Categorized | National News

Another Union Blasts the BPSU

Bahamas Customs Immigration and Allied Workers Union (BCIAWU) Vice President Sloane Smith on Thursday blasted the recent industrial agreement signed between the government and The Bahamas Public Services Union (BPSU) which bumped the salaries of minimum wage workers to $800 per year, and noted that it does not guarantee anything for those employees.

Mr. Smith said the agreement is not about the wellbeing of the workers and offers no guarantee for additional wage increases.

“So really they’re going to get a lump sum by August which is this month and next year they will have a discussion and then in the election year they hope to give them something but its contingent on something, further down it says the employer and the union agree that any payments indicated in this agreement may be deferred after appropriate consultation so nothing’s guaranteed, nothing’s guaranteed in this document,” he said.

“This is not about the people; this is about a group of persons who see an advantage at this time of giving something to the people.”

Last month the BPSU signed a five year agreement that gave nearly 2,000 minimum wage workers and increase in their salaries from $10,700 to $11,500 per year.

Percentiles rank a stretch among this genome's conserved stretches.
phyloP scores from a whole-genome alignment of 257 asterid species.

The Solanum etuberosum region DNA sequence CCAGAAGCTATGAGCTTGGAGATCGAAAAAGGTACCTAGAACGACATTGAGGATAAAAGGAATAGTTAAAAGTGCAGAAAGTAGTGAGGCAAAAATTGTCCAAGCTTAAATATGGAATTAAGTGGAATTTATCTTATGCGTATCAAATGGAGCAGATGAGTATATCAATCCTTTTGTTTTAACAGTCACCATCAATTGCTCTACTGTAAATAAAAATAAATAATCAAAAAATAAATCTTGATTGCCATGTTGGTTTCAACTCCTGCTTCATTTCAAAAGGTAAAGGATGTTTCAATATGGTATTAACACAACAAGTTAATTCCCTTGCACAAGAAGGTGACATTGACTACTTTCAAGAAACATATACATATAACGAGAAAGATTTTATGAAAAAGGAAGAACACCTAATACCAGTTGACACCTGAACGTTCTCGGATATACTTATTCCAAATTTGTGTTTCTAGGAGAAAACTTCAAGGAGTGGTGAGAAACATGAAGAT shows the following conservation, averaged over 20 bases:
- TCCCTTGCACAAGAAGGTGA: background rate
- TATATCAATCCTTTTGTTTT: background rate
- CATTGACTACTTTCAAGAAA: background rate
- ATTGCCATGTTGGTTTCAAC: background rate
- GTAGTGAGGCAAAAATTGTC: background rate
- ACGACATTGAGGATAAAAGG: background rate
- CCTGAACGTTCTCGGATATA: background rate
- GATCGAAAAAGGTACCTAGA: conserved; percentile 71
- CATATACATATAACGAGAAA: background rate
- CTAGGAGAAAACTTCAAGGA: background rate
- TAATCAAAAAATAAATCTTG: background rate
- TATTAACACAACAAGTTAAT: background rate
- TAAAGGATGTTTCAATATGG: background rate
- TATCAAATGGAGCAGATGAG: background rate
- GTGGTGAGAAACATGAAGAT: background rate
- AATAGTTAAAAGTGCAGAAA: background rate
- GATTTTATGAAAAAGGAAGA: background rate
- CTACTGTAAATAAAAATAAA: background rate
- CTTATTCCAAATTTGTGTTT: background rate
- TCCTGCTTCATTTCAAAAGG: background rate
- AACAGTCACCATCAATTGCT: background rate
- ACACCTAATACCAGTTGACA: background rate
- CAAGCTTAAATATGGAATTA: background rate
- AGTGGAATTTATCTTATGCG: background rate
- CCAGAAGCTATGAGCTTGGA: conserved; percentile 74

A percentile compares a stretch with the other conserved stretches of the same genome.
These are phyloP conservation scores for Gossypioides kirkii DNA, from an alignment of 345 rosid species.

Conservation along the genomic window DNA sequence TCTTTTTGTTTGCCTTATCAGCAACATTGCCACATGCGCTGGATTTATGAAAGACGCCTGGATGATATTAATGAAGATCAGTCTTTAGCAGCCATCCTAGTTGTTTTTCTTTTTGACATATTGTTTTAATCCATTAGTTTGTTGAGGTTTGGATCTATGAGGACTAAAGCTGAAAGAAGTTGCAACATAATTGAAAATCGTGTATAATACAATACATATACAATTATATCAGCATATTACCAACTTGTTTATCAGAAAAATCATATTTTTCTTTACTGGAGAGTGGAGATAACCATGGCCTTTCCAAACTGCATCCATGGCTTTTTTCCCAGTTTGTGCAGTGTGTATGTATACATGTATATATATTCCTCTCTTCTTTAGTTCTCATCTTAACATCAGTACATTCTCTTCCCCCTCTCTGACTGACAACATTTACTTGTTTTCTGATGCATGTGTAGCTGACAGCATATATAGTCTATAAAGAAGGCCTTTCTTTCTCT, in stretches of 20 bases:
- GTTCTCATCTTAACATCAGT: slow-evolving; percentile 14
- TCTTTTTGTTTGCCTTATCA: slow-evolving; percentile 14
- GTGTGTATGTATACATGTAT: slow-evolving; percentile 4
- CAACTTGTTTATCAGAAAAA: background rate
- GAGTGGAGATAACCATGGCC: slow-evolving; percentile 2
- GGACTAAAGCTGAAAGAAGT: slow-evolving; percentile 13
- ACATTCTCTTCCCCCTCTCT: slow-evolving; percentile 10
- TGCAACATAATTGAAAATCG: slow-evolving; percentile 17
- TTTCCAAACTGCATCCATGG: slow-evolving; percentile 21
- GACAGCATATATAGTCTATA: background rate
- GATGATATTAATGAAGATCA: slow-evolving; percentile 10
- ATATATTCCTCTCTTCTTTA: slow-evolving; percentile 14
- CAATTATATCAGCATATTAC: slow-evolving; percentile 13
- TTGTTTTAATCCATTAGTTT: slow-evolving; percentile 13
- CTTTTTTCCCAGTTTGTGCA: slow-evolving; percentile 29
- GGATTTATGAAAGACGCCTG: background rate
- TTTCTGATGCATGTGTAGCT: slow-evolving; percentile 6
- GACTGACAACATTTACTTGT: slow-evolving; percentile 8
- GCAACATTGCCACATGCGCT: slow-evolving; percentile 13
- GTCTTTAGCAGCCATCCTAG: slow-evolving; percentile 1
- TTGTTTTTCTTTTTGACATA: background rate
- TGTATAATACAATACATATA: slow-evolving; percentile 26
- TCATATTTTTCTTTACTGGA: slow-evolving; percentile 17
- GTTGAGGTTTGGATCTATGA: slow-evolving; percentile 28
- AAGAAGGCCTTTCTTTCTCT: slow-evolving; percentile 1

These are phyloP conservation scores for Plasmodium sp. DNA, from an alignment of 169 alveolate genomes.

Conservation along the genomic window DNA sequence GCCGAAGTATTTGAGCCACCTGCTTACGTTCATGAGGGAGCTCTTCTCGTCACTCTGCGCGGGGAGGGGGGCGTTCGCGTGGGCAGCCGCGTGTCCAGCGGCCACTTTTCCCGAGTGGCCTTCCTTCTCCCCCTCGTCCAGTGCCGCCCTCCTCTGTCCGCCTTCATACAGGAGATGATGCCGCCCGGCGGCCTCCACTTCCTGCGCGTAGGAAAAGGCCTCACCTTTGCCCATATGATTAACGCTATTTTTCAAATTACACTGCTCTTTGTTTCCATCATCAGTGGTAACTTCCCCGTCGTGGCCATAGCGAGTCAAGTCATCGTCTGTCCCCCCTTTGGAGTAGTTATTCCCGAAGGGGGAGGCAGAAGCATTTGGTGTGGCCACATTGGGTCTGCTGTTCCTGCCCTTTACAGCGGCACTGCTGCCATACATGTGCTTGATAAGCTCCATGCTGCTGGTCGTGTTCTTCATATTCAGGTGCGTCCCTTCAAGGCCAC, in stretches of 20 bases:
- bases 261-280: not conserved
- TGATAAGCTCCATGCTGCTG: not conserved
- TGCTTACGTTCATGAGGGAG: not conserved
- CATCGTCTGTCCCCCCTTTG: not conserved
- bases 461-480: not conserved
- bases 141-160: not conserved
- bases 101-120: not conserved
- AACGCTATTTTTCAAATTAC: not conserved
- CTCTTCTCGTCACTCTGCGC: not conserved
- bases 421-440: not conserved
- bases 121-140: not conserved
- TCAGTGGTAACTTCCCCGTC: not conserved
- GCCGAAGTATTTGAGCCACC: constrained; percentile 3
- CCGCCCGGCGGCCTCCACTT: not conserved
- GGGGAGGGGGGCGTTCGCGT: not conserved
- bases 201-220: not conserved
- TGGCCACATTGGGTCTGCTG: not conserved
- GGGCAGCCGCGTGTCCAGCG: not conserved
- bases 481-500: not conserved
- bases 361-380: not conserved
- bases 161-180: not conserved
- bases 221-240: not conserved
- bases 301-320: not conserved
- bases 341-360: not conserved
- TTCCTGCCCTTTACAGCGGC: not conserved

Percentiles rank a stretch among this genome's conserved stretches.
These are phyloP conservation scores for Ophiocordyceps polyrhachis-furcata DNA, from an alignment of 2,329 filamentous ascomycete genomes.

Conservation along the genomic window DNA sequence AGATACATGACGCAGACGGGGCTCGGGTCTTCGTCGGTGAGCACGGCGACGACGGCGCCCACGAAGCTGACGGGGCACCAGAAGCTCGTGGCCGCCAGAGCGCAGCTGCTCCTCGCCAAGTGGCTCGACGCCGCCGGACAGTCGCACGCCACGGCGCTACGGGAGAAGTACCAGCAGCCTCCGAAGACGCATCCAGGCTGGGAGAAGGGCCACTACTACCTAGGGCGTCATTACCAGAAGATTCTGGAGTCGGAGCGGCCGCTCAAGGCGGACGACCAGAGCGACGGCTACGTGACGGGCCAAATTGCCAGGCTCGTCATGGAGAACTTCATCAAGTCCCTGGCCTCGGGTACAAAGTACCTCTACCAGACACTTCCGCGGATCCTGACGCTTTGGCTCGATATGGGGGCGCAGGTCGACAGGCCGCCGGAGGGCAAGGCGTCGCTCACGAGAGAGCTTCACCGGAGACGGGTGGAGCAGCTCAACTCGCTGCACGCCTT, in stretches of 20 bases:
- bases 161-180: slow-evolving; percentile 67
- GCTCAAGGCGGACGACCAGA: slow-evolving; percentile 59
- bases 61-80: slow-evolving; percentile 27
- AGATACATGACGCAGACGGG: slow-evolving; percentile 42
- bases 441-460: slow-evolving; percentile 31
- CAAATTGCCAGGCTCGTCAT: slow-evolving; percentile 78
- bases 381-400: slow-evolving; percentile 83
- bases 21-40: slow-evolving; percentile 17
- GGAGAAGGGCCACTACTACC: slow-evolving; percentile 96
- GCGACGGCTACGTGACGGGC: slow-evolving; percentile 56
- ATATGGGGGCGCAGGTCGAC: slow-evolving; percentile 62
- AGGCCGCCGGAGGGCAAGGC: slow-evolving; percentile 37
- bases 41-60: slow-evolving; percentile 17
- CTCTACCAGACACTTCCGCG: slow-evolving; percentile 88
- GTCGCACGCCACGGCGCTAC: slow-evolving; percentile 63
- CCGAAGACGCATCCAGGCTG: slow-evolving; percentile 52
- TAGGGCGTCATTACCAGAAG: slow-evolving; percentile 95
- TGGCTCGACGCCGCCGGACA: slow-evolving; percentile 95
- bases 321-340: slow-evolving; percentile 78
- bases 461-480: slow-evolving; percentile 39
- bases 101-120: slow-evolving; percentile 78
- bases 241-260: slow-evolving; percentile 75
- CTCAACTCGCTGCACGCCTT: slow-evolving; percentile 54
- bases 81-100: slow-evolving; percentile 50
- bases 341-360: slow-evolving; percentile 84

The agreement also offers hazard pay, increases in travel allowances, timely assessments, and a new promotional committee.

Breaking down the details of the agreement, Mr. Smith said that in the first year, workers will receive a lump sum of increments, in the second year, career path discussion and pension review, in the following year, a proposal to increase salaries to $1,200 per year.

However he said the salary increase is not only uncertain but comes at a time when workers would have already suffered under the additional financial burdens that are expected to come on stream next year.

“If you’re concerned about the hurt of these people – National Insurance just went up, put something on their salary to offset it at least for God’s sake and don’t put it in the third year, that thing already gone up so they’re already drowning and what do you do, you give them a little something and they’re still drowning and VAT hasn’t even arrived yet,” he said.

He added that if the government seeks to offer the same agreement to security forces, there will be an issue, adding that the government would need to renegotiate something far more economically reasonable for persons who put lives on the line every day.

On Wednesday representatives from The Bahamas Police Staff Association and Prison Staff Association joined Customs and Immigration representatives in a press conference to demand salary increases, better working conditions, and a political free promotion process among other issues as they threw their support behind the Trade Union’s Congress (TUC) threat for a nationwide strike.

Mr. Smith was not the only union member to blast the recent agreement with BPSU, the TUC President Obie Ferguson recently slammed the $150 minimum wage as ‘ungodly, unreasonable’ and insignificant.

Mr. Ferguson stressed that it should have been increased to $350.

Labour Minister Shane Gibson recently said he will not allow unions to shut the country down, adding that the government did its best to increase salaries given the state of the economy.

Mr. Gibson explained that despite international advice, the government refused to cut down the public service but yet increased salaries and maintained its workforce.

Written by Jones Bahamas

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